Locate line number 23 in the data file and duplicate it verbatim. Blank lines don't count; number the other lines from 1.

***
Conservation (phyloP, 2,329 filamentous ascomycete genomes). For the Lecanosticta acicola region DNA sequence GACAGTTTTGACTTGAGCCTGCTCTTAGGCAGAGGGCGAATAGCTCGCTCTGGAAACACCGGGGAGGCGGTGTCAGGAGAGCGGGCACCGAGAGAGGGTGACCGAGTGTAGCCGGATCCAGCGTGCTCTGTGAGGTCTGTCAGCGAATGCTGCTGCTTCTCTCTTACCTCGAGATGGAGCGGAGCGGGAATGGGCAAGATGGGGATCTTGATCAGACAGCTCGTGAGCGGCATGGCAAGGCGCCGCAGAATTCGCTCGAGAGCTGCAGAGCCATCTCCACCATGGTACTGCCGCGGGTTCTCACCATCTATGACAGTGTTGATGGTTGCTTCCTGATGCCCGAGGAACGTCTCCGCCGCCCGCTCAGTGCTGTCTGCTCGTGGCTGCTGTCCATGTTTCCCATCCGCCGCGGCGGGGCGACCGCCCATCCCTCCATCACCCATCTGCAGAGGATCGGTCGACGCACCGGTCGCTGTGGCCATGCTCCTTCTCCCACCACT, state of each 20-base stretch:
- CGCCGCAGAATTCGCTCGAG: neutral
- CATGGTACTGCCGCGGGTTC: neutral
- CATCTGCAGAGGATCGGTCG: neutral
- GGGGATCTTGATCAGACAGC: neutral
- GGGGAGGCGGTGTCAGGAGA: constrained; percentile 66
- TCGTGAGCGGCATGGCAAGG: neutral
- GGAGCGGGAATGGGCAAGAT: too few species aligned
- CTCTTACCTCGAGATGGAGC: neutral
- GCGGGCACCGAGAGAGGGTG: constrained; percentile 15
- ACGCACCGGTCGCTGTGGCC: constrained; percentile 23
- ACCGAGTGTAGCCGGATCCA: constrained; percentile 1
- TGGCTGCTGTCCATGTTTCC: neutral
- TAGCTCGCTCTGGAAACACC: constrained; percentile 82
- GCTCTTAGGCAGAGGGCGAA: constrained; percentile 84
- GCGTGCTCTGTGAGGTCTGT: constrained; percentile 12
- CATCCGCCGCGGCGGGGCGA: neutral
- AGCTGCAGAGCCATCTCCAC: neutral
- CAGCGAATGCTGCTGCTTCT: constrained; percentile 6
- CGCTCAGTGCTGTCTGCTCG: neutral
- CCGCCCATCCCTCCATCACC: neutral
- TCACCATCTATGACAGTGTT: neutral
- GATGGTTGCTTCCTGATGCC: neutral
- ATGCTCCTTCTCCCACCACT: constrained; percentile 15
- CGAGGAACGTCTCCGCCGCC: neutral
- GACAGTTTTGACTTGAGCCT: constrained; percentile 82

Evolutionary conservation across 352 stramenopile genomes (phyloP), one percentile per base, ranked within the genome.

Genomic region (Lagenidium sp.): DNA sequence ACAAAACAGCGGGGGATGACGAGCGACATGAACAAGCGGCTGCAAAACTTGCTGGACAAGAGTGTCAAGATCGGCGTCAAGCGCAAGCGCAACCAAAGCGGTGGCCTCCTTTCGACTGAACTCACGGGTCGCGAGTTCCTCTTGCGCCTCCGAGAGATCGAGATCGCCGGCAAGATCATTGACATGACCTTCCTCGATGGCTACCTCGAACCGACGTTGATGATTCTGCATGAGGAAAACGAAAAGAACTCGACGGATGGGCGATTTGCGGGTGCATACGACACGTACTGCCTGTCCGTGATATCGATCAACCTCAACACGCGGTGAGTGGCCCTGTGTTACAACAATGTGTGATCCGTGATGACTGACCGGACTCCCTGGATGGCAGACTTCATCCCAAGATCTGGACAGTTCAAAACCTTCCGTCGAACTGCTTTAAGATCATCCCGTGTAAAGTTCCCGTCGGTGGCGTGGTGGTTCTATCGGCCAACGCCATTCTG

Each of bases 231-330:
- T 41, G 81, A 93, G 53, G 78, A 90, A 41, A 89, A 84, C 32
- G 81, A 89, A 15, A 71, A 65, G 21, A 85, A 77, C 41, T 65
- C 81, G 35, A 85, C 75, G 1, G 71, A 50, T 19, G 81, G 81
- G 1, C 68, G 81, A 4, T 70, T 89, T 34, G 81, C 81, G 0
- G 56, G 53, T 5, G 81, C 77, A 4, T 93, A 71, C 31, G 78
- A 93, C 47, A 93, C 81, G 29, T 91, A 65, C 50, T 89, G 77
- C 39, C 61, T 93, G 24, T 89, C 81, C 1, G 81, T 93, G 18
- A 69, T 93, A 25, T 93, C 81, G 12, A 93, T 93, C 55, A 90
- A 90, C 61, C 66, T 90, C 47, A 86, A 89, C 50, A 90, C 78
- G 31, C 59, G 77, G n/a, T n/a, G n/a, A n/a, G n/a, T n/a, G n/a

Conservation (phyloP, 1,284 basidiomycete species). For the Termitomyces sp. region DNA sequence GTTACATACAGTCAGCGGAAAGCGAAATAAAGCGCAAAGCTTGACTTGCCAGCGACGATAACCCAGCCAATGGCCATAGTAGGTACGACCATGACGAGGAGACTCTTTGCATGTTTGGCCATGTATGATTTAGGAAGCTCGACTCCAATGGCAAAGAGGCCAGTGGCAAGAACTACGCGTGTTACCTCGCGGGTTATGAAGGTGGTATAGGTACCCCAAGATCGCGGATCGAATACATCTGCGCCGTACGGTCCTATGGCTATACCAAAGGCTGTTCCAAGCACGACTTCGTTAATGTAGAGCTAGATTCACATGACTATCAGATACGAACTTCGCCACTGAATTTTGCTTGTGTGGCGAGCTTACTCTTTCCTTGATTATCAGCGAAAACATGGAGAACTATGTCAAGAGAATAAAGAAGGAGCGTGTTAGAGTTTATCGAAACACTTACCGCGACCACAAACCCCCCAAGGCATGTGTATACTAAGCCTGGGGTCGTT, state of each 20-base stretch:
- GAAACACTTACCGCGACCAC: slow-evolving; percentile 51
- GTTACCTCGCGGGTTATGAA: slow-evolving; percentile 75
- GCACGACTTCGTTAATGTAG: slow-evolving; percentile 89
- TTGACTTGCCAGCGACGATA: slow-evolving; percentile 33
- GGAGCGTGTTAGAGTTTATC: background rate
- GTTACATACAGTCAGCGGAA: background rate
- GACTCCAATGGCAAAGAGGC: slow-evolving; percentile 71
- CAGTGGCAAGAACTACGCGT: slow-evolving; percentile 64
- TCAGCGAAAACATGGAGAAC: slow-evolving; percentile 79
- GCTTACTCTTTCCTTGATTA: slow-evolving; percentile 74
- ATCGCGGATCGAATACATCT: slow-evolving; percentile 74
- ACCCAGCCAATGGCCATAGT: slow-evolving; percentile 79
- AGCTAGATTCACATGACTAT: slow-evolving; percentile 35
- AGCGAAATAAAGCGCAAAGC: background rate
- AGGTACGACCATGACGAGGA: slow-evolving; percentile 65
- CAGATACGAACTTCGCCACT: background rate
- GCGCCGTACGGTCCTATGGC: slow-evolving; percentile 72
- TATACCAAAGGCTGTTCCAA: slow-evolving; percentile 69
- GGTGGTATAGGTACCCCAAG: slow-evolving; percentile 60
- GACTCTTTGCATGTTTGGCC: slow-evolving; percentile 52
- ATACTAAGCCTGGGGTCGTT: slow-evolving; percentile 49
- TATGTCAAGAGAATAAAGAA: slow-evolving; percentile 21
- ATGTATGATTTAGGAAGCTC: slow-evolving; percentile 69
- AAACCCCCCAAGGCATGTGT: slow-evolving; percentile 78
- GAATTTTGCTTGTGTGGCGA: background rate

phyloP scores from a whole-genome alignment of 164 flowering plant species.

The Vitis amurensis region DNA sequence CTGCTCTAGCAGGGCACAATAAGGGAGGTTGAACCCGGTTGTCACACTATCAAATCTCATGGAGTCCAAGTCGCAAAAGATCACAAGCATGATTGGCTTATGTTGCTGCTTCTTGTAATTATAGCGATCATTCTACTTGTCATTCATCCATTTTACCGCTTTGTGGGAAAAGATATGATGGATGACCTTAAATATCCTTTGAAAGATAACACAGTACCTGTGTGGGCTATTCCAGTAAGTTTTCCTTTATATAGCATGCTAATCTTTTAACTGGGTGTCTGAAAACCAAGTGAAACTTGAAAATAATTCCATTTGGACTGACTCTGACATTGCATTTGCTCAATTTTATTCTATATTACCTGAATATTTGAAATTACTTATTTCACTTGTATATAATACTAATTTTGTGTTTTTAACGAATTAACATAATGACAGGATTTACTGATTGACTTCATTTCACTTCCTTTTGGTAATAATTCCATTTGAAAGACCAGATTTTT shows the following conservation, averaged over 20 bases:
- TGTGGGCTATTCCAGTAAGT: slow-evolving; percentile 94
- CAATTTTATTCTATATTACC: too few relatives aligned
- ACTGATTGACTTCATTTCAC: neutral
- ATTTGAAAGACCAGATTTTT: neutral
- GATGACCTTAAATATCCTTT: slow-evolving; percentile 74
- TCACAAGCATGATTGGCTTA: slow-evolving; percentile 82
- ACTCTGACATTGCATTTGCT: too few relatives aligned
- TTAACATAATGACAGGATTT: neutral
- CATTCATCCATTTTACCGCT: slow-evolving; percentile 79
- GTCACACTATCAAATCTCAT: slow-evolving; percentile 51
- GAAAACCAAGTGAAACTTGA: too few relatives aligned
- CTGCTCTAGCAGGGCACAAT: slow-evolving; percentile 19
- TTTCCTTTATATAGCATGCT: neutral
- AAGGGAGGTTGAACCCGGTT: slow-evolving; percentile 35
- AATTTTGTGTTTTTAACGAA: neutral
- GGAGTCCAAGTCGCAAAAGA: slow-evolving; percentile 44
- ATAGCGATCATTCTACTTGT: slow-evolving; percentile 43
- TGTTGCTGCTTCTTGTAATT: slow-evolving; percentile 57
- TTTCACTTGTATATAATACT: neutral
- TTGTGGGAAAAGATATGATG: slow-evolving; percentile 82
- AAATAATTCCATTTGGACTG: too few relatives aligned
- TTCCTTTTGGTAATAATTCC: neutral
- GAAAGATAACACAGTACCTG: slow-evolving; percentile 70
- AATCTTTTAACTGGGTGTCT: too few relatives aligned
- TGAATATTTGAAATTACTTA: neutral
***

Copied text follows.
- GATGGTTGCTTCCTGATGCC: neutral